For many months, the recurring theme in the news has been the economy: when will we experience a recession or bear market and how bad will the downturn be?  Unfortunately, the economic commentary has, more than ever it seems, become infused with politics.  Personally, I can’t remember a time when our political divisions seemed greater than they do now.  The political noise makes it hard to maintain a clear-eyed, objective view of where we are economically.

I recently came across the following chart created by Pew Research Center as part of an economics presentation by a J.P. Morgan Economic Strategist.  It depicts consumer confidence over time by people who lean Republican or Democrat.  Predictably, Republican leaning consumers were more optimistic when a Republican held the White House, and Democratic leaning consumers were more optimistic when a Democrat was in office.  The differences in perceptions are stark.  The inflection points where optimism shifted along party lines coincide with the years when the presidency changed parties: Bush was inaugurated in January 2001, Obama in January 2009, Trump in January 2017.

I recently came across the following chart created by Pew Research Center as part of an economics presentation by a J.P. Morgan Economic Strategist. It depicts consumer confidence over time by people who lean Republican or Democrat. Predictably, Republican leaning consumers were more optimistic when a Republican held the White House, and Democratic leaning consumers were more optimistic when a Democrat was in office. The differences in perceptions are stark. The inflection points where optimism shifted along party lines coincide with the years when the presidency changed parties: Bush was inaugurated in January 2001, Obama in January 2009, Trump in January 2017.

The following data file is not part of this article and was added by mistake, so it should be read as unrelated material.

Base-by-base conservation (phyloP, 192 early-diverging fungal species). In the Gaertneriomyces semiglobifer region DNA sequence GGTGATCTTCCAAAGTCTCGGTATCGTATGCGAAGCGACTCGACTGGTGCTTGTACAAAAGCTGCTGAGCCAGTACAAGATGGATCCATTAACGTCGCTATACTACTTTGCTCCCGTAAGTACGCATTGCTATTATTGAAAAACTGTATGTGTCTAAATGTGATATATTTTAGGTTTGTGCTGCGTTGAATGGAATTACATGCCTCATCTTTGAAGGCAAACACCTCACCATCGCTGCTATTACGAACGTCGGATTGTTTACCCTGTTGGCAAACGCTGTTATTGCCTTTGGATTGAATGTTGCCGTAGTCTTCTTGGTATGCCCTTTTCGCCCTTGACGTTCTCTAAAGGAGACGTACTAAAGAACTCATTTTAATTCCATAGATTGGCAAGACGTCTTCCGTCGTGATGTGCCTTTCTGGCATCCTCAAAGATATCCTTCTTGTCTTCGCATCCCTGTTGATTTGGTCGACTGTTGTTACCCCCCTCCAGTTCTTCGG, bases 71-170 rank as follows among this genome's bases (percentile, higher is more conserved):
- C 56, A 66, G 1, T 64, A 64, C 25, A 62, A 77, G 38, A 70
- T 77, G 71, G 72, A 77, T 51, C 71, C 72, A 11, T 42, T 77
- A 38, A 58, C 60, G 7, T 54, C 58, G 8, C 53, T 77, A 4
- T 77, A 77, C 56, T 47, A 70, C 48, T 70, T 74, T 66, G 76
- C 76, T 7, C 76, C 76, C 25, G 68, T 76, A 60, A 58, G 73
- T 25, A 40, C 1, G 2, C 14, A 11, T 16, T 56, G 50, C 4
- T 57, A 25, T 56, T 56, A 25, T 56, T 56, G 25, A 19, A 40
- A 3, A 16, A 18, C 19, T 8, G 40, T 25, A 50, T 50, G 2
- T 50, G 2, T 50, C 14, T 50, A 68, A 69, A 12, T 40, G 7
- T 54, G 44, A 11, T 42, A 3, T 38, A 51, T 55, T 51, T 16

Source:  Pew Research Center, J.P. Morgan Asset Management. Pew Research Center. July 2019. “Public Views of Nation’s Economy Remain Positive and Deeply Partisan”. Question: Thinking about the nation’s economy, how would you rate economics conditions in this today today.. as excellent, good, only fair, or poor? Guide to the Markets – U.S. Data are as of December 31, 2019.

This chart is fascinating because it shows how our emotions actually change our perceptions of reality.  Same economy – different experience.  Surely, this phenomenon must be worse in our current overheated political environment.  Politics are emotional, sometimes triggering our most primal fear and anger.   And we know that emotions are dangerous for investors.  There are likely Republican-leaning investors who, because of their political biases, missed the bull market years from 2009-2016 and Democratic-leaning voters who missed positive stock returns since the 2016 election.

My intent in sharing this chart is to help people maintain some perspective about our current bitter political divides and the economy.  The truth is, politicians from both sides of the aisle have the potential to mess up the economy if they have an unfettered ability to pursue their own policy agendas.  Politicians are so often short-term thinkers, and can be overly concerned with their own popularity and preservation of power.  Yet economic policy decisions are best made with a long-term focus.  For that reason, political divisions and a divided government are likely protecting us from the extreme policy agendas from both sides of the political spectrum.  It would be nice, however, if things weren’t at such a fevered pitch!

Let’s take a deep breath

As investors who want to maintain our sanity, it’s important to remember that the smart people who run successful businesses work hard to adapt to whatever economic and regulatory environment presents itself.  Some will fail but most will succeed.  Politicians can make things easier or harder but, in a free market system, most well-managed businesses will find ways to operate profitably.

I’ve written many times about how unreliable economic forecasting is, so I’m certainly not going out on any limbs with a forecast of my own.  At present, our economy is growing but the rate of growth is slowing in the face of some significant headwinds.  We won’t be in a recession unless growth turns negative and stays negative for two quarters.  No one knows when this will occur or what the specific triggers might be.  In this time of political dysfunction, it’s important to maintain a long-term perspective and remember that our economy is inherently resilient.  Economic recessions are temporary and, if you are prepared, not to be feared.

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